Tutorial: Four Strand Braided Yarn Scarf

I looked over at my basket of leftover yarn the other day, and realized it was full to overflowing. Bits of this and a few yards of that were piling up in absurd quantities. I started asking myself that age-old question: "What am I going to do with all these leftovers?"

So many leftovers! What's a girl to do?

I know there are a lot of patterns out there that call for using leftover skeins. A lot of you are knitting up Beekeeper's Quilts or thinking about a Surplus Stripes, but those patterns call for a single weight of yarn. If you're like me, you have all different weights of yarn in a large variety of colors and fibers that wouldn't necessarily look great together in one project. What to do with those?

I decided to get a little crazy. I snatched up all my leftovers, grabbed a pair of scissors, and cleared out the floor of my studio. I wound up with the most amazing, luxurious, warm scarf ever:

And what do you wear with such a big scarf? Jeggings, thigh-high boots, and a heavily beaded tee, naturally!

 This project is fabulous for leftovers, because you can combine absolutely anything and it will still look great! I happened to have quite a few strips of felted cashmere that I added to mine, but I've also gotten great results by adding some ribbons and novelty yarns, too. Anything goes, and the more textures and colors you add, the better it looks! This style is right on trend for winter, and we're seeing a lot of these oversized scarves on catwalks all around the world. Of course, the more yarn you add, the thicker your finished scarf will be, so keep that in mind! I used a LOT of yarn and cashmere for the project pictured here, so if overly-huge catwalk scarves aren't your thing you will want to use less yarn. Just stop adding yarn when you can bundle the lot together and have the thickness you want!

So thick and warm! Wrap it around and around for an infinity scarf, or let it dangle.

Here's how you do it:

Step 1: Clear out a large section of clean flooring; you'll be using a space about 2 feet x 8.5 feet for your strips. Starting at one end of your space, roll out your leftovers into strips about 100 inches long, staggering them evenly across a space about 2 feet wide. When you get to the end of your ball and have a piece that's less than 100 inches, set it aside. You'll wind up with something that looks like this:

This is the step that takes the longest, but don't worry! The rest goes MUCH faster.

When you get this many colors together, they stop trying to match and just play nicely!

Step 2: Using one of the not-quite-100-inches piece that you set aside in Step 1, gather up all of the ends on one side about 12 inches down and tie tightly together, wrapping the yarn several times around the bundle. Knot yarn and let the ends hang down with the other tails. Do not tie the other side!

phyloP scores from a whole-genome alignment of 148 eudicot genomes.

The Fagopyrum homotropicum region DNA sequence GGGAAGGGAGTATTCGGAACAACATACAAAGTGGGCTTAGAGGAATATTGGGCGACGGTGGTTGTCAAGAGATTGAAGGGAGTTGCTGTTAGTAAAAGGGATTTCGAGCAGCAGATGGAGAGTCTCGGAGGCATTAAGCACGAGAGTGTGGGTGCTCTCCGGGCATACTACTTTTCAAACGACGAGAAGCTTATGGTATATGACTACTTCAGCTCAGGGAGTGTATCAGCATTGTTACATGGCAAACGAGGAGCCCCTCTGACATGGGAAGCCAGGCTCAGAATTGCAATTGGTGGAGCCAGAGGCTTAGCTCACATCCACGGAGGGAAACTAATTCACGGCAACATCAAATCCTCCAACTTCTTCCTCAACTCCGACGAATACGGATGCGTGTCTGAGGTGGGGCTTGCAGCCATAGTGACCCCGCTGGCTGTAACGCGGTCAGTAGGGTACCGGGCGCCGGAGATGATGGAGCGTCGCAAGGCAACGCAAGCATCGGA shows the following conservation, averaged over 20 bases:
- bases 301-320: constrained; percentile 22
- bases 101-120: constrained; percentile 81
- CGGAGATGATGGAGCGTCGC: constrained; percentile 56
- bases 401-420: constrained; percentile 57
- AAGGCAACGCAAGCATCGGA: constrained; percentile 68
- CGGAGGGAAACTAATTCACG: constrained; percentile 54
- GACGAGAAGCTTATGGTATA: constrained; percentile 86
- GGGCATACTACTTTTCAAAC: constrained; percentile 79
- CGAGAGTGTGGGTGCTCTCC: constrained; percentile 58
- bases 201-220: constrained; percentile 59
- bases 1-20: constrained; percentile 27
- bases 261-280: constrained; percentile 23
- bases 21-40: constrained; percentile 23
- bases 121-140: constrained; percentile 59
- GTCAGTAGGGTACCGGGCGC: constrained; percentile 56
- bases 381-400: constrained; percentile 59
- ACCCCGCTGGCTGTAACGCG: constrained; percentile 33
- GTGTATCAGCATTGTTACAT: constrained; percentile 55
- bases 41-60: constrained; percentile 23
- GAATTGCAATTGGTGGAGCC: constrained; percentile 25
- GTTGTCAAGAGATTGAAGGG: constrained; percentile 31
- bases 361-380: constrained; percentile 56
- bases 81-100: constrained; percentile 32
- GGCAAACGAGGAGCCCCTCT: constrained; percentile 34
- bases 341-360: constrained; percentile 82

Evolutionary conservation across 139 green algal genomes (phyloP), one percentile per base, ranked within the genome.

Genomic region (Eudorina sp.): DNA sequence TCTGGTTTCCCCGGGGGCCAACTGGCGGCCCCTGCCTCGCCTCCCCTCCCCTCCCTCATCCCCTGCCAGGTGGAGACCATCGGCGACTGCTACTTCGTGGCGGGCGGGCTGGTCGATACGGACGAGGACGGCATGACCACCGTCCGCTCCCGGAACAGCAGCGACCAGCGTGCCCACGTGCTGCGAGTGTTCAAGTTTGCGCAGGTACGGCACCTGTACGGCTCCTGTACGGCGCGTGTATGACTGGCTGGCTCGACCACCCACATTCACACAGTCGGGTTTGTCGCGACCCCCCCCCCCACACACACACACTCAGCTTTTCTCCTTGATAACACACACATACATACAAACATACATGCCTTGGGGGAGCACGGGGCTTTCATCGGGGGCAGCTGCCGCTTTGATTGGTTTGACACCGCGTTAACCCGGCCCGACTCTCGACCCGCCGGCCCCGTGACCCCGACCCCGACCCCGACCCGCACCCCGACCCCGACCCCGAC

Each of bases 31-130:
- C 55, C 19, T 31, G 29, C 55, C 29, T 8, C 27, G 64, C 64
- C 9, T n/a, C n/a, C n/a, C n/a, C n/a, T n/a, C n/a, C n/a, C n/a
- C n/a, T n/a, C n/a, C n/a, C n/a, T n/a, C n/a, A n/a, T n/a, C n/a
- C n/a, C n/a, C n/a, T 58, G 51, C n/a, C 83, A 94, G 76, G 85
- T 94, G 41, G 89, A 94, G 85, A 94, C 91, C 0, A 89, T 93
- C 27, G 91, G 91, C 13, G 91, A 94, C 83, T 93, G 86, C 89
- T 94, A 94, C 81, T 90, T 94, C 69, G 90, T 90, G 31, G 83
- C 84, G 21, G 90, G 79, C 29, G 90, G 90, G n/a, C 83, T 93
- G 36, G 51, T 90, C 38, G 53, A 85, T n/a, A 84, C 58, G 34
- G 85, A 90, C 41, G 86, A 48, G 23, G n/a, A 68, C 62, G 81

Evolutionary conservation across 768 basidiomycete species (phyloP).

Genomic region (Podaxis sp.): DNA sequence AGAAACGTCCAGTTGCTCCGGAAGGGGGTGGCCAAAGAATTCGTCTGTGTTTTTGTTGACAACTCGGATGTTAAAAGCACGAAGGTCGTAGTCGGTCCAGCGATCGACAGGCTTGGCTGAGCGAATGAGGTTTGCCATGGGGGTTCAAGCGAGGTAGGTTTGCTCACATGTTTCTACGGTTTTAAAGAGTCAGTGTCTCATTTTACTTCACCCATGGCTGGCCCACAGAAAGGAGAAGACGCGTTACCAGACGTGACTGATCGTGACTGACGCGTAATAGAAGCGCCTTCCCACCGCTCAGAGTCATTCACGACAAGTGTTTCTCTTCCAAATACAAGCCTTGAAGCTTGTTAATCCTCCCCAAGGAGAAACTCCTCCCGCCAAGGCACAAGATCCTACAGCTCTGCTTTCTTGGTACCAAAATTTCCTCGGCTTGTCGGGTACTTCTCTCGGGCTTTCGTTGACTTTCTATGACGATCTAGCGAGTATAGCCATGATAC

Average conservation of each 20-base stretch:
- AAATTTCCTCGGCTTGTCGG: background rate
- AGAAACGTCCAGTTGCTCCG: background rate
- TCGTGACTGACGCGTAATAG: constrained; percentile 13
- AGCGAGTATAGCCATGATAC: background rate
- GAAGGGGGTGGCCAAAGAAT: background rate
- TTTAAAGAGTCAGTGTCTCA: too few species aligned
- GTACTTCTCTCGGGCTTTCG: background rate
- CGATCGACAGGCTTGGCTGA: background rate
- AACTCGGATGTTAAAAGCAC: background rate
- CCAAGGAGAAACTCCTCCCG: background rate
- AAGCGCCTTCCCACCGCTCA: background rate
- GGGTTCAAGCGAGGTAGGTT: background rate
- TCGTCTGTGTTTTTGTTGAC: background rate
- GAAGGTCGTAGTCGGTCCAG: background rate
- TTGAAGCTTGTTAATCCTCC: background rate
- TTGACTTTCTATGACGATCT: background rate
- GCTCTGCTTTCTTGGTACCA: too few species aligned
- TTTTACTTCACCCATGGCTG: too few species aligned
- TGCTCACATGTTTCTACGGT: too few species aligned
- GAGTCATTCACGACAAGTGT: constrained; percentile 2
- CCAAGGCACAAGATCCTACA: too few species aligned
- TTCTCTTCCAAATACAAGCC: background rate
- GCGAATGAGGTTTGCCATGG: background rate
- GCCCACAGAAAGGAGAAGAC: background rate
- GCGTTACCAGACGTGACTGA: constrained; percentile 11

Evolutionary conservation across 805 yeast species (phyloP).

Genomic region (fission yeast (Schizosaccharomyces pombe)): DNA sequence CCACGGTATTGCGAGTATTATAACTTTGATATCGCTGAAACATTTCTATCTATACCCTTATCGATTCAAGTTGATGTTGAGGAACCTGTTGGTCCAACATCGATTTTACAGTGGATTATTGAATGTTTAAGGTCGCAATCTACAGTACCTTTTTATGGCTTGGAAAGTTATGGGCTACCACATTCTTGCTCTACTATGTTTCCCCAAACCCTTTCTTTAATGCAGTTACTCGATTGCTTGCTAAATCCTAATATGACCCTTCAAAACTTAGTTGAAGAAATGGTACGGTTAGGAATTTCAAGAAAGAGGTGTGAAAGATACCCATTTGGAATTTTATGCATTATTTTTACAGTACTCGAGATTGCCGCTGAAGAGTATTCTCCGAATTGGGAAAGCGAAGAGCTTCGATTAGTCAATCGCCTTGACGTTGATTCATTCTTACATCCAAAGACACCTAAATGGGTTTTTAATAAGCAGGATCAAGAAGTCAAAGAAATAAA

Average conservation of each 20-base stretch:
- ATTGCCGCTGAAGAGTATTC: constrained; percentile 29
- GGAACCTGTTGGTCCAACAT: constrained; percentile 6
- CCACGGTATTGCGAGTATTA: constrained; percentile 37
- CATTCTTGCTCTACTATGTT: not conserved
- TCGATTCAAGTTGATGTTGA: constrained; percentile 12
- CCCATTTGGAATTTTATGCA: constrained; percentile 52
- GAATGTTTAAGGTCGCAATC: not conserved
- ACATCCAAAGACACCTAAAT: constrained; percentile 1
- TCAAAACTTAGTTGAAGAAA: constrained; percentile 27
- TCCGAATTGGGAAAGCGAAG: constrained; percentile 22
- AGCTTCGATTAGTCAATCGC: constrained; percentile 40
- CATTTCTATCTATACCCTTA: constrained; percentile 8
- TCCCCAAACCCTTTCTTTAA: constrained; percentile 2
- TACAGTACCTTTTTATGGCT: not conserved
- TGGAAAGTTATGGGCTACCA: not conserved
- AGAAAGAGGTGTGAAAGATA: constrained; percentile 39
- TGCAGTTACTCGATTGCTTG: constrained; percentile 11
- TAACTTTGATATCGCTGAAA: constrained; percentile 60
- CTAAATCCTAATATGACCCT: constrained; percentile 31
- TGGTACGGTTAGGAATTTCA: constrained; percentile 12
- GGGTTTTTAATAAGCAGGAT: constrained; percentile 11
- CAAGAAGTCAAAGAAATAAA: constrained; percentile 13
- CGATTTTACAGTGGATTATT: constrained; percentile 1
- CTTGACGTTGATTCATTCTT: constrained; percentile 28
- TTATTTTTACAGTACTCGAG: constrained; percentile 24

All bundled up!

Step 3: Gently separate your yarny bits into four fairly equal sections (don't overthink this; eyeballing it is fine). This may take some coaxing if you've used fibers that stick together, so be patient. The key word here is "gently"! Go slowly and you won't end up with a giant tangled mess.

Evenly divided sections (roughly)

Step 5: If you mentally divide the project down the middle longways, you'll see that you now have 2 sections with 2 strands each - 1 section on the left, and 1 section on the right. Take the right strand from each section and cross it over the top of the left strand from the same section. This is what you'll have:

Step 6: Now we're just going to focus on the center 2 strands. Take the left center strand and cross it over the top of the right center strand. Ignore the other 2 strands alltogether. It will look like this:

Step 7: Repeat Steps 5 and 6 until you have 12-14 inches of loose strands left. One thing that I found helpful in avoiding tangles during this process was to gently gather up the entire length of the strand I was crossing and lift it fully over the strand being crossed. If you attempt to cross just a portion of the srand, the yarns will become entangled and trust me, you don't want that.

You'll start to see the braid pattern emerge after just a few repeats

Stop when you have roughly the same amount of ends left as you bundled together in Step 2.

Step 8: Repeat Step 2, bundling the remaining loose ends of yarn. Trim ends on both sides and pat yourself on the back - you're all done!

I hope you've enjoyed this little tutorial and would love to hear from you if you decide to make a braided scarf of your own! No need to limit yourself to a 4-strand braid, either; this technique is easily applied to 3-strand braids and 5-strand braids, or any other braid you come across! Depending on the amount of yarn you decide to use, you should expect this project to take between 1-3 hours start to finish (mine took closer to 3). Can't wait to see what y'all come up with!

'Til next time, stay warm!
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